A woman overdosed and died in jail. As a result, another faces first-degree murder charges.
On Sept. 7, 2018, 24-year- old Jeniffer Patrick was riding in a car with her 49-year-old boyfriend when they were stopped by Marion County sheriff deputies, who found drugs and syringes in the car.
Patrick was arrested and booked into the Marion County Jail in Ocola, Fla., where she was then strip-searched and placed in a holding tank with other women.
This is where she came across 22-year-old Lorraine Gardner who had been in custody since July 2 on a probation violation stemming from three drug charges for MDMA, cocaine and methamphetamine, according to The Appeal, a non-profit criminal justice news outlet.
According to the Marion County sheriff’s department, video shows Patrick handing something to Gardner, who then put it to her face. Soon after, she began to show signs of physical distress.
Later footage shows something falling out of Patrick’s pants: a small baggie containing a tan mixture. The substance was tested and was revealed to be 2.5 grams containing fentanyl.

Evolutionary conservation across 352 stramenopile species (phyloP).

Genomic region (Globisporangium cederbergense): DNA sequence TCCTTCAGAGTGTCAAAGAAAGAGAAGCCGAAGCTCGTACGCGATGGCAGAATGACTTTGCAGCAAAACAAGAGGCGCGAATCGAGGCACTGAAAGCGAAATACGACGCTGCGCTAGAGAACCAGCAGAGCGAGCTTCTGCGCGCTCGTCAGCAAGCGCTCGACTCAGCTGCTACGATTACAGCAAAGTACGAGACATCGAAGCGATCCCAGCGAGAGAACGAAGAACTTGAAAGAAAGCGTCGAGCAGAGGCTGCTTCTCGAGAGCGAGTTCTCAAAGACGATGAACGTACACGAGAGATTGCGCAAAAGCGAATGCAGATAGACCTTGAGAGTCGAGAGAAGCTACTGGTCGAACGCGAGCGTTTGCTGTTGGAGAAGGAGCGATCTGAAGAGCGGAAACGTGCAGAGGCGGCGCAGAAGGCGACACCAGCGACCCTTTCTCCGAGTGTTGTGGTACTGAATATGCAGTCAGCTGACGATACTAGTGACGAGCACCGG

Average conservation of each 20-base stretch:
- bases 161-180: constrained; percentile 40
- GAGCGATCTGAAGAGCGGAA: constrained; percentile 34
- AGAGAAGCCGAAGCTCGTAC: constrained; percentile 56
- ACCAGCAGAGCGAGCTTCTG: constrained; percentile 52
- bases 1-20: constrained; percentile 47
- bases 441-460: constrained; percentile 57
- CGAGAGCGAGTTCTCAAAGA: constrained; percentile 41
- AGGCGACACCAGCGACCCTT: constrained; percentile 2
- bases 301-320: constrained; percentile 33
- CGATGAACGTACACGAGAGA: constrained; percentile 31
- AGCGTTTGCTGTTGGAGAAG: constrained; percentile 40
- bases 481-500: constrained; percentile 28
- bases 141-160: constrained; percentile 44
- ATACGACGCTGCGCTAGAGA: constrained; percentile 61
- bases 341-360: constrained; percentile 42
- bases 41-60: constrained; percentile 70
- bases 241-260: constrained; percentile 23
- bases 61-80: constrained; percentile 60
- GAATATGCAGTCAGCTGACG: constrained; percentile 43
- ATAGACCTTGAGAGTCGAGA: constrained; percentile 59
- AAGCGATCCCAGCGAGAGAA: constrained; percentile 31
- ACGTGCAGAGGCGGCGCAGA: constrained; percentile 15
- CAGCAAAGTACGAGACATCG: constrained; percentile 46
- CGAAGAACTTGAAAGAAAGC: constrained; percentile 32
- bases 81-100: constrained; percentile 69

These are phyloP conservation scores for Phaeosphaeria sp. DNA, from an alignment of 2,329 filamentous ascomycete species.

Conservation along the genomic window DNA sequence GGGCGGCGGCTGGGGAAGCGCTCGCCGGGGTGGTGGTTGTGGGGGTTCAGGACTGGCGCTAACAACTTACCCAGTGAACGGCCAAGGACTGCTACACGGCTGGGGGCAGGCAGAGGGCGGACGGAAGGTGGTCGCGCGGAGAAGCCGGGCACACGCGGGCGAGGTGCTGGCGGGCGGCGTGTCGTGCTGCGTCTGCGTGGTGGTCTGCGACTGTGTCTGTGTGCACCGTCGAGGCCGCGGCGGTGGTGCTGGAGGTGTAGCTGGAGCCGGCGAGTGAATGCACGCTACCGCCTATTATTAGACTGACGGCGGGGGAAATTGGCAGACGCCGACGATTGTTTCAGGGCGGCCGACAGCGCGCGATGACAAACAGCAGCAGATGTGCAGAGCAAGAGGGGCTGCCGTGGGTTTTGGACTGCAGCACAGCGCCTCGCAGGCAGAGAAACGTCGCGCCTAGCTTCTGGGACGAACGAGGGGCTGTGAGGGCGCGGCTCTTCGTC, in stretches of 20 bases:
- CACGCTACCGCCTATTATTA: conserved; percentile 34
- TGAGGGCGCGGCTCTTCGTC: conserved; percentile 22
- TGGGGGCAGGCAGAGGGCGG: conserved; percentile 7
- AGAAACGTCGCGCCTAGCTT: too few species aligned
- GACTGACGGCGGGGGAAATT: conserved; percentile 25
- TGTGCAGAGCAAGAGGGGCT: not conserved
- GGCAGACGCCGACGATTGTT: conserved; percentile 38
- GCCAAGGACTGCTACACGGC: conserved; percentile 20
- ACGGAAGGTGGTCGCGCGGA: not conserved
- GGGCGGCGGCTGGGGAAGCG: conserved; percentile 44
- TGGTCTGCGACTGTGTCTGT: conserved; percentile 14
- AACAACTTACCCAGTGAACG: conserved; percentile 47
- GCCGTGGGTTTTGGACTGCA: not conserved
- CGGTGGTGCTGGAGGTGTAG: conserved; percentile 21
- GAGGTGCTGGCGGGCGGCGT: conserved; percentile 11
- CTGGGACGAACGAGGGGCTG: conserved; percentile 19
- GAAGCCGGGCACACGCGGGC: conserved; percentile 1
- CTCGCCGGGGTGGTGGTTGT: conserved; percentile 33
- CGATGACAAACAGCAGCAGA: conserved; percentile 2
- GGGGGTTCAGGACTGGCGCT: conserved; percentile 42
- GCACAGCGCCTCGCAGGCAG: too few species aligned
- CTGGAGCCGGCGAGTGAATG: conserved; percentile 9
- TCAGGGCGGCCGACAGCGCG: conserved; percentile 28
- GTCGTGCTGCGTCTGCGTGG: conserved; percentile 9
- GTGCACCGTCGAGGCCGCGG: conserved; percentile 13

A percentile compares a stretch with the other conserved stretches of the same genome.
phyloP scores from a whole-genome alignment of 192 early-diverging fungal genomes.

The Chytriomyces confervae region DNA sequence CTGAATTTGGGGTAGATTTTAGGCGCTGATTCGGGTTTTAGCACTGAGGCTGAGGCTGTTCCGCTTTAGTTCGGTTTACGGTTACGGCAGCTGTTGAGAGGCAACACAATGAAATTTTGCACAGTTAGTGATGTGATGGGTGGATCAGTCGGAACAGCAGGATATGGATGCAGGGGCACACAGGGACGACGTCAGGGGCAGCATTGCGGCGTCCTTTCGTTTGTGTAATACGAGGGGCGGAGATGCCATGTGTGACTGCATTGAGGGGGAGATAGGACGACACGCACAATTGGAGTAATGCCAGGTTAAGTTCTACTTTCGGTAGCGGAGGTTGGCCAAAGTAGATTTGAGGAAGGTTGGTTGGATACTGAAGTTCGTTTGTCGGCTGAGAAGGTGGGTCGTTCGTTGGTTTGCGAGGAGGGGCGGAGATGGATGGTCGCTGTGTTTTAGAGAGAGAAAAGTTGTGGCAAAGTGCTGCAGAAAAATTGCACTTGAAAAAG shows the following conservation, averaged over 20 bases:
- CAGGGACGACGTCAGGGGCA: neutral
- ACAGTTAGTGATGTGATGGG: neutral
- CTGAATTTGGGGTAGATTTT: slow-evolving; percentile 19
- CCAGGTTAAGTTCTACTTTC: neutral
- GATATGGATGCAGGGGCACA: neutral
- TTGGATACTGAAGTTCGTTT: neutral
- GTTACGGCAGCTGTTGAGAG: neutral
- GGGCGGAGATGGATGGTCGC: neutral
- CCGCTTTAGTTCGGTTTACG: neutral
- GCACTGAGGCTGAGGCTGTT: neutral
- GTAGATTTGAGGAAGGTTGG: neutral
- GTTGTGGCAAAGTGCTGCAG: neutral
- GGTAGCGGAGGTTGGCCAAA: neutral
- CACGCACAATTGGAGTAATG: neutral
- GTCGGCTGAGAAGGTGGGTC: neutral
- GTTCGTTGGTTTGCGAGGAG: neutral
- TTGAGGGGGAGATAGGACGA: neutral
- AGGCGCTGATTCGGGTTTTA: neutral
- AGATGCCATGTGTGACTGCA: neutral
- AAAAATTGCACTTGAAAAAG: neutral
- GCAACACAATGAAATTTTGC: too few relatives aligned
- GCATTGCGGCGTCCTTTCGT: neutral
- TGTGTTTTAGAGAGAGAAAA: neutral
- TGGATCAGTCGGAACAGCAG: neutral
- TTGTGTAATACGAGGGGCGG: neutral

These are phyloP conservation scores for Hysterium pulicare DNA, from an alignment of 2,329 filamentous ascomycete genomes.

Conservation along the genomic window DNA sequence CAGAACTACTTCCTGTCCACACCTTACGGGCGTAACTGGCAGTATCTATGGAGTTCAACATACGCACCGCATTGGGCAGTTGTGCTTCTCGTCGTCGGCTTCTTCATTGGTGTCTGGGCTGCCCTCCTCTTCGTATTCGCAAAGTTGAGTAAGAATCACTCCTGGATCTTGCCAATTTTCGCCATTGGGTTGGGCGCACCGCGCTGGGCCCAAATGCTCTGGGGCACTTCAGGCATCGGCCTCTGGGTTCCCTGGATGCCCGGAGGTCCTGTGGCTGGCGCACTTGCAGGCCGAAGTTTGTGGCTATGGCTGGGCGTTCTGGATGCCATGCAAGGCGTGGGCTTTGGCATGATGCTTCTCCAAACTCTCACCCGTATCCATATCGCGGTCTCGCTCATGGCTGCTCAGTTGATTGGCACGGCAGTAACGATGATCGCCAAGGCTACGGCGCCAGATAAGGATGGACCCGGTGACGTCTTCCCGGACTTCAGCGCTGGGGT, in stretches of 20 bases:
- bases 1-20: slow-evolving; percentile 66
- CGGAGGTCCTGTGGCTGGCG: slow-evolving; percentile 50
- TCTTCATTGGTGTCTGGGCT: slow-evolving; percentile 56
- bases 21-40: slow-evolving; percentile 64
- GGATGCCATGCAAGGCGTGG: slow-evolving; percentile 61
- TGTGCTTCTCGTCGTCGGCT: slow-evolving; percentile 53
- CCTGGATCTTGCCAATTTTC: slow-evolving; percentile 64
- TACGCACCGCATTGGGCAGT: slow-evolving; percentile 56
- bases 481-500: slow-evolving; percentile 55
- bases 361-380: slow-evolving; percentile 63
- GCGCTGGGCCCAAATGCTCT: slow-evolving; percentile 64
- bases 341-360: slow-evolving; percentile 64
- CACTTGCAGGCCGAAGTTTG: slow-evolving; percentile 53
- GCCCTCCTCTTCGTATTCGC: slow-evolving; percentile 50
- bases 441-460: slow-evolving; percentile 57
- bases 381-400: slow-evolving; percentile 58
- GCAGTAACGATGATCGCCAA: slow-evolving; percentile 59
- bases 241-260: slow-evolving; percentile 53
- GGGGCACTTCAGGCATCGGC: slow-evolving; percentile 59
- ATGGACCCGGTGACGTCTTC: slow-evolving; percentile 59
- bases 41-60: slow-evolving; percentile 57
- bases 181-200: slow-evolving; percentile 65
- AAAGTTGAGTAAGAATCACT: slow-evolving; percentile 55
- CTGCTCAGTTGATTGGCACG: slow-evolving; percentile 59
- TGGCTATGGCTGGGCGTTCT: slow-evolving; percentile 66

In November, Patrick was charged with first-degree murder. The murder charges against Patrick are a part of a push to treat fatal overdoses as homicides.
In June 2017, Florida passed a fentanyl trafficking law that increased penalties for dealers, including first-degree murder charges in cases where a homicide results from a drug overdose.
Amy Berndt, the prosecutor in the case, said, “Basically, as long as we can prove that the person delivered the drug that caused the death—fentanyl, it’s first-degree murder.” She remains committed to putting Patrick in prison for the rest of her life, adding that small-time dealers are the problem.
Drug policy experts caution that these new harsher penalties will not save lives—in fact, the threat of more time in prison might increase the likelihood of a fatal overdose if family members, friends or other users hesitate to call authorities, Linsay LaSalle of the Drug Policy Alliance told The Appeal.
Simply, this acts as a deterrent to calling 911. Lawmakers stand firm stating they want to send a clear message to drug dealers in Florida. Gov. Rick Scott signed the bill and promised it would save lives.
Attorney General Pam Bondi seconded the notion that the law would protect Floridians from dangerous drug traffickers.